The work of a Plain City business will be seen on roads from Alaska to Washington, D.C.

The work of a Plain City business will be seen on roads from Alaska to Washington, D.C.

Associated Graphics Inc. for the second year was chosen to produce and install graphics on a semitrailer that will haul the Capitol Christmas Tree from Alaska to the Capitol Building in Washington, D.C.

The company that produces graphics or "wraps" for cars, trucks and other vehicles nationwide got the job last year through a few well-placed calls to Kenworth Truck Co., the Chillicothe company that produces the truck for the job.

"I had a buddy that worked with Kenworth and he referred me to the headquarters," said Kasey Hall, a national account manager with AGI.

"It was just a couple of phone calls and talking to the right people."

AGI was happy to be asked again to provide a wrap for the truck this year and has provided a wrap with the northern lights, capitol building and Alaska state seal.

"After the first one, they know we're the real deal," Hall said.

"Last year's (wrap) was basic. This year we went all out."

The wrap took four days to install and on Oct. 27 the U.S. Forest Service Staff was expected to cut down a 74-foot-tall Lutz spruce near Seward, Alaska in Chugach National Forest.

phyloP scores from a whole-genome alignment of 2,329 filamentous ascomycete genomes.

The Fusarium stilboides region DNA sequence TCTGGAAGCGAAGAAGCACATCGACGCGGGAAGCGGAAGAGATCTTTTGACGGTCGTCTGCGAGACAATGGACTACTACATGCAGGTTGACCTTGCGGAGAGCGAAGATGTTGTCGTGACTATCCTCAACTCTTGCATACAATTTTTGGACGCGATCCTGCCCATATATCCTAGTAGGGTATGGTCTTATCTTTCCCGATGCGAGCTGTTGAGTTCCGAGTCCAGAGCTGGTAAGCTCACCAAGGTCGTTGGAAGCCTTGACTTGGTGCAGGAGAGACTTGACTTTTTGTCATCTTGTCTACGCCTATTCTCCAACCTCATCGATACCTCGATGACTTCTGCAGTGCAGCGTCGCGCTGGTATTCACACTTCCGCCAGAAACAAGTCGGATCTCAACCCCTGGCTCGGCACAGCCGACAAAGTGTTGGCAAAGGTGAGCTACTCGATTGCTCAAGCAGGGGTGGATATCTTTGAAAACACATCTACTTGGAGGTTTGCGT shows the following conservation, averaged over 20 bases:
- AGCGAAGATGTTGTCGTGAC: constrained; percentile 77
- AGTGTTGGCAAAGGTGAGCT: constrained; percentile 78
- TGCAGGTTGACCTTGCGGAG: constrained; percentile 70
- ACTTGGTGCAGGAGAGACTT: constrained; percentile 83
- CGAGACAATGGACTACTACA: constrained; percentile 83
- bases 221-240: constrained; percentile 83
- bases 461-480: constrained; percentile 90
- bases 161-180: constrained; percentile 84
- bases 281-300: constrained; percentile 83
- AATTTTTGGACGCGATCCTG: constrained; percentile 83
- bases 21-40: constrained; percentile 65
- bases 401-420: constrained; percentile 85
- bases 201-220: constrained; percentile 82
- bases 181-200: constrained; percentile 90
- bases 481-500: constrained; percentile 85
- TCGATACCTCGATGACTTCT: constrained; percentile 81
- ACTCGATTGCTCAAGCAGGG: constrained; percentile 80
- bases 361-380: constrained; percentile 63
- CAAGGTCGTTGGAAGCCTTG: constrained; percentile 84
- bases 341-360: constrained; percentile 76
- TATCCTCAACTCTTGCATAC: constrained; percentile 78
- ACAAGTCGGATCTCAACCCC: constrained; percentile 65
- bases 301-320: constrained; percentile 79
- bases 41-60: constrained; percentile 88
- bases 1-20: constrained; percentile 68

Once cut down, the tree will be transported on the 80-foot truck through the U.S. and to Washington, D.C., according to information from

The 90-year-old tree will make stops on its way to Washington for 15 community celebrations.

Stops are planned in Seward and Anchorage, Alaska; Seattle, Wash.; Missoula, Mont.; Rapid City, S.D.; South Bend, Ind.; Findlay, Ohio; and Joint Base Andrews, Md.

A stop is also anticipated in Chillicothe where Hall said the celebration is big.

Although the truck decorated by AGI will pass through the country, few people will know the local company had a hand in it.

"When it goes out and starts making tours nobody knows who does it," Hall said.

"You never hear about the person who does it."

But AGI isn't hurting. Hall said they wrap many fire and police cars locally, and work with many national companies.

"We never had a need to advertise," he said.

Despite remaining behind the scenes, Hall said AGI is excited to be part of getting the Christmas tree to the west lawn of the U.S. Capitol Building in Washington.

"We couldn't be more elated that we were asked, once again, to provide a custom wrap for the Capitol Christmas Tree Truck," said Adam Wright, one of AGI's founders.

"To be able to showcase our cutting edge print process and industry leading vehicle graphics across the country is incredible. To be asked to showcase this at our nation's capital ... that is truly exciting."

According to information from Capitolchristmas tree. com, the tradition of placing a Christmas tree outside the Capitol Building began in 1964 when John W. McCormack (D-Massachusetts), speaker of the U.S. House of Representatives, placed a live Christmas tree on the lawn.

In 1970, the U.S. Forest Service got involved and started providing a Christmas tree each year.